How To Have A Happy Meal

Once upon a time, I had a 1 year old who ate eggplant and zucchini, and I thought I had the best-adjusted kid in the world. That was the  last time that happened. As my 1 year old edged closer to 2, she began to demand hot dogs and macaroni & cheese. Fruit still went down pretty well,  but forget about vegetables. Then, we added twins to our family, and Big Sister learned that she could dip into the snack cupboard when I had both hands busy with the babies, so she lived on Goldfish crackers for several months. Yet, she continued to grow and never lacked energy.

Since parents sometimes neglect better choices and resort to saving their sanity, the twins were introduced to hot dogs and macaroni &  cheese earlier than Big Sister. They were immediate fans, which was great since all three kids could eat the same meal! This went on until Mommy Guilt got the  upper hand, and I had the brilliant idea of making a casserole with ham, shredded cheese, and pasta. Ham is squishy and the same color as hot dogs, right? And whole wheat pasta and shredded cheese are almost like Kraft Easy Mac, aren’t they? I expected the kids to be thrilled!

They all took one bite, spit it out, and left the table. Soon after, I observed Big Sister eating a thick slab of Velveeta cheese drowned in Ranch dressing for breakfast and realized what I was really dealing with.

I’ve either given up, or gotten a little smarter, because here’s what I’ve learned.

  • Whether you spend 5 minutes or an hour preparing a meal, kids will spin up and down from the table faster than the Tasmanian Devil in Looney Tunes.
  • Kids will tell you they’re “starving,” eat two bites of a chicken nugget, and tell you they’re “stuffed.”
  • Kids will love a food one day and abhor it the next.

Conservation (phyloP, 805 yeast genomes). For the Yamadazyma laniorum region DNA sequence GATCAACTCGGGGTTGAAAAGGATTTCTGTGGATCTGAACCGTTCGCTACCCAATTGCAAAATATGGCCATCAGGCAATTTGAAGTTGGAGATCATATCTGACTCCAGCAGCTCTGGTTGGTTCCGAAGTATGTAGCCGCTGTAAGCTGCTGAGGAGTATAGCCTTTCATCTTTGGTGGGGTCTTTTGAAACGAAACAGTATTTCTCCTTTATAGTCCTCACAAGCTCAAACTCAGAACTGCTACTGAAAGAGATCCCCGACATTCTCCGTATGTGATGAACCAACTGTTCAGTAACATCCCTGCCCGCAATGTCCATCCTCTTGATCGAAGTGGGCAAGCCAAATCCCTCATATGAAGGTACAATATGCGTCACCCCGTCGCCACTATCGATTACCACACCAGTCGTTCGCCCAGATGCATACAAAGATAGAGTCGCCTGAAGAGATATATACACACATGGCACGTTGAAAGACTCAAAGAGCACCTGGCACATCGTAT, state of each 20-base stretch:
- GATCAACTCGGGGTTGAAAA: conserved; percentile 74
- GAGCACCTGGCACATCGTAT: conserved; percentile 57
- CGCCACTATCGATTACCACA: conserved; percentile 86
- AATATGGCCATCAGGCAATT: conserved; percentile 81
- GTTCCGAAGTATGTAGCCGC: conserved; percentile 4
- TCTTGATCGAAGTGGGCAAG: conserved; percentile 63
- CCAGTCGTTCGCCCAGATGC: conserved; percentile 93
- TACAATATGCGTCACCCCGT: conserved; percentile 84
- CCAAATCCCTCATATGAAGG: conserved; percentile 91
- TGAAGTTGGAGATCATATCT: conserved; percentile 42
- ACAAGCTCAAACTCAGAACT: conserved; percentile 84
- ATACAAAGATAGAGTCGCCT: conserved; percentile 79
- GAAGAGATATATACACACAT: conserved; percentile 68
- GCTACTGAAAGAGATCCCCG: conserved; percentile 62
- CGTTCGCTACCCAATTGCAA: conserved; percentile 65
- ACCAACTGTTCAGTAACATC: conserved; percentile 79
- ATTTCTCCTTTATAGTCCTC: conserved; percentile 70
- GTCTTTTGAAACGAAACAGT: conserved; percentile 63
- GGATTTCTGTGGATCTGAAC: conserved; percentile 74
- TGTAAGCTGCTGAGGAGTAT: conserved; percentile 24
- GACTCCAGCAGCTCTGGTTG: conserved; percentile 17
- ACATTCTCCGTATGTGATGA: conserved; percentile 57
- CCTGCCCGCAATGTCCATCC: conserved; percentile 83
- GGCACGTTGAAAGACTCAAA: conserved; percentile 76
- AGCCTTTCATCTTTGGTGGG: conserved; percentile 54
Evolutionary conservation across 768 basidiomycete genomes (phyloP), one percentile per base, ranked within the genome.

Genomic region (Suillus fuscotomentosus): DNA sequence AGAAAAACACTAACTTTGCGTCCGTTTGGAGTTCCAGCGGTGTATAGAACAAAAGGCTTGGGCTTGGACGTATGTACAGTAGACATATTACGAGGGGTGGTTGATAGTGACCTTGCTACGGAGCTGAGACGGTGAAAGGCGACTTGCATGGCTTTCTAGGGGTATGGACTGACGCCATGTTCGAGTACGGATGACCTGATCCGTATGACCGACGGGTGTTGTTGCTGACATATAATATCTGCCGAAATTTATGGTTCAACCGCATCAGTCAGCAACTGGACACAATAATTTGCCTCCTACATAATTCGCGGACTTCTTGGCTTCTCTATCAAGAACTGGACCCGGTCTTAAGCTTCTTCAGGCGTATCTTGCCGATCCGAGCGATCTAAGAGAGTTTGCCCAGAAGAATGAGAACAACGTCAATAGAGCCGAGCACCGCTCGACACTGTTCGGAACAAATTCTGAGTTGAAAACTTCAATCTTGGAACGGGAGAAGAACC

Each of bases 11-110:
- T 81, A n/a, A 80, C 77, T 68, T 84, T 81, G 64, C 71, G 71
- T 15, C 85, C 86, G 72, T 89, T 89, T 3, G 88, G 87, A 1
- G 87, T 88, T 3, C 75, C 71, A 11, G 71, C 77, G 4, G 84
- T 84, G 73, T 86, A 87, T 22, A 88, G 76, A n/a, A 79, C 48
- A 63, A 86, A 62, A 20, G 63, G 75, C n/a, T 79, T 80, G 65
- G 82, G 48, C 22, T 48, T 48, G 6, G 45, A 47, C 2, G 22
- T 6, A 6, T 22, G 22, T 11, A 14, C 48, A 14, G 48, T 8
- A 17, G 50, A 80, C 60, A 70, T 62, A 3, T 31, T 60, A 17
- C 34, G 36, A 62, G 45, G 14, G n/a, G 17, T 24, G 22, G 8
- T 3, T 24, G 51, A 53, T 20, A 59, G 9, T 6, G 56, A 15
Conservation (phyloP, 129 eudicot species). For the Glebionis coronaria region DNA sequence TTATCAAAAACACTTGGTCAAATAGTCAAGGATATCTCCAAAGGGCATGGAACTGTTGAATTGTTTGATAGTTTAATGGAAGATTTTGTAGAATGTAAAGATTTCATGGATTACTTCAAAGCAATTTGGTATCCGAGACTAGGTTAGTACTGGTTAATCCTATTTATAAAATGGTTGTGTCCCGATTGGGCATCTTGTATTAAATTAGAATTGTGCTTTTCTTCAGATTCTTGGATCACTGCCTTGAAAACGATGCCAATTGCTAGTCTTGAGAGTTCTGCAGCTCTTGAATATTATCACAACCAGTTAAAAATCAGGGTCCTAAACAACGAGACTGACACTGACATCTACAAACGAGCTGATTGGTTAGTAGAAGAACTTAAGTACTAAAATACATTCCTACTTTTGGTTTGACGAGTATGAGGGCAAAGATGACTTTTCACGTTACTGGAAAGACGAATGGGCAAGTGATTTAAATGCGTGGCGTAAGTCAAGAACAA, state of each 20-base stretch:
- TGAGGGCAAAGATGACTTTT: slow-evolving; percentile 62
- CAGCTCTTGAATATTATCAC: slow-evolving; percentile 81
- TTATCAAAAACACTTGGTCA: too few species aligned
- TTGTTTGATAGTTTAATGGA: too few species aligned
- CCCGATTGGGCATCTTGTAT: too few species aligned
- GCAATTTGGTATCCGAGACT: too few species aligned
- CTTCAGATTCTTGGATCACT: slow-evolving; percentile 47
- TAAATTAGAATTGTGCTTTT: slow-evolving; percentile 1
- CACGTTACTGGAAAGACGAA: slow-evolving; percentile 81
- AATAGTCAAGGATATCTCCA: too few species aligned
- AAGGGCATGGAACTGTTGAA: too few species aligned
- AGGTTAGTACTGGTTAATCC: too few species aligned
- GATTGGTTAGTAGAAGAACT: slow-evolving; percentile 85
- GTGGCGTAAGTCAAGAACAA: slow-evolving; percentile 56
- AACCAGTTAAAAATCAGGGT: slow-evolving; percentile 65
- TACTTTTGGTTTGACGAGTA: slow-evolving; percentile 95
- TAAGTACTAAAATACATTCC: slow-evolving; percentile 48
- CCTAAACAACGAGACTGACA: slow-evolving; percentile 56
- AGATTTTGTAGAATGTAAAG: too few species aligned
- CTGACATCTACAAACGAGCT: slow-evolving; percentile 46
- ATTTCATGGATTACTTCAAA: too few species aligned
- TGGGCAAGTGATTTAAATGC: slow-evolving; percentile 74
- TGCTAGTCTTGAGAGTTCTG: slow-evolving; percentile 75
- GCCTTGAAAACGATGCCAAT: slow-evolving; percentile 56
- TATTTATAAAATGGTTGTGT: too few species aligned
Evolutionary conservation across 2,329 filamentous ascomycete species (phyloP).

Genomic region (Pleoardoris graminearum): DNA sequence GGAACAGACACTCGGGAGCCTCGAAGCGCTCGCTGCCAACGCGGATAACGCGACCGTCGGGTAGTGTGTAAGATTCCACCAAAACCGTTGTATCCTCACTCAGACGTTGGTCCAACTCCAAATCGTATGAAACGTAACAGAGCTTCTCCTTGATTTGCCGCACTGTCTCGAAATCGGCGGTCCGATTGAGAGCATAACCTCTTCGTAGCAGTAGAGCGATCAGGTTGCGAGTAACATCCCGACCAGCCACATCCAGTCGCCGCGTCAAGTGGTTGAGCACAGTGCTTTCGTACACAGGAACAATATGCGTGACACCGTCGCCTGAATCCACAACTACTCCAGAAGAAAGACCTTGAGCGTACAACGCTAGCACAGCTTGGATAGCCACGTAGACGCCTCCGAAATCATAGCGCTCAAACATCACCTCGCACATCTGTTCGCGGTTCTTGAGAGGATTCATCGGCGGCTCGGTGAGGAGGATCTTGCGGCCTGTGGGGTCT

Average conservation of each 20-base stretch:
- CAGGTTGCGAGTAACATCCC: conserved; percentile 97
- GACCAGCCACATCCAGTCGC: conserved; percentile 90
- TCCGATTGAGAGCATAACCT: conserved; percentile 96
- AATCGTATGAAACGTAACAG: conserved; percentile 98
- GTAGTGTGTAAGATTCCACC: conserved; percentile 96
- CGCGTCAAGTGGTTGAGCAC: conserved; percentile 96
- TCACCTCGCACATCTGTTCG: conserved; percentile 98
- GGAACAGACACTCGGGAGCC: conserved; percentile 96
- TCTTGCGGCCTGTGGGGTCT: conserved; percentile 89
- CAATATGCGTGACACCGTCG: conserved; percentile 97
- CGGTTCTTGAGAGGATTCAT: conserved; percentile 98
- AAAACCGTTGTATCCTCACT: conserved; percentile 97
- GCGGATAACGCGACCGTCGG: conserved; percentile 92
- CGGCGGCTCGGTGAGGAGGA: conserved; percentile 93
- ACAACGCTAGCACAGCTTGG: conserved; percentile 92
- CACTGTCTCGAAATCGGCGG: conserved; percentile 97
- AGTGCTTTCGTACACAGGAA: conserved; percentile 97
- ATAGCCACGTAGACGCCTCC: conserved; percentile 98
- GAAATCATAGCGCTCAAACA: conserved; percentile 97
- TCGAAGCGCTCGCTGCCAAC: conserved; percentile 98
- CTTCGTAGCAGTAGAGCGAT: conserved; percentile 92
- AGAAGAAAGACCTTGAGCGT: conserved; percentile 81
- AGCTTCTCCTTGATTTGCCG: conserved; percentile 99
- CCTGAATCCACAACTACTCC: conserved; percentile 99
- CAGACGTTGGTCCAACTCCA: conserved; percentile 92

• If you make more food than your kids eat, you will eat the leftovers while standing at the counter. Do your waistline a favor and make small portions!
  • Kids won’t touch broccoli lying on a plate, but if you stand it upright and call it a tree, they’ll ask for seconds.

After we experienced that last point, I started experimenting less with recipes and more with presenting simple foods in creative ways. The kids actually ate it! All of it! And they were excited about it! Here are some of our favorite meals:

  • Arrange cut up fruit, cheese, lunchmeat, vegetables, and/or crackers into a face shape. (Example: Lunchmeat or string cheese for hair, Ritz crackers with blueberries on top for eyes, a wedge of cheese for the nose, sliced strawberries for lips and ears.) I’d rather use my kitchen skills to create a fun plate like that instead of slogging over a casserole no one will eat. If your kids are old enough, you can set out the cut-up foods and let them create their own faces. That’s a sure winner if you’re hosting a playdate lunch, and it’s less work for you!
  • Make a car with a hot dog bun (thanks to the recipe book “Favorite Brand Name Silly Snacks” for this idea: ) Slice out the top of the bun and fill the space with lunch meat. Use sliced circles of string cheese for headlights, julienned carrots for wheel axles, and cucumber slices for wheels. You can even draw a street on the plate with ketchup.
  • Fill a 6-cup cupcake tin with various foods, and let the kids choose which one they’ll eat first. I include a meat (usually cut up hot dogs, chicken nuggets, or summer sausage), baby carrots, fruit (grapes, cut up apples or bananas), pretzels, crackers, and a small cookie or chocolate chips for dessert. (I’m of the mind that it’s good to occasionally eat dessert first, and kids seem to agree.)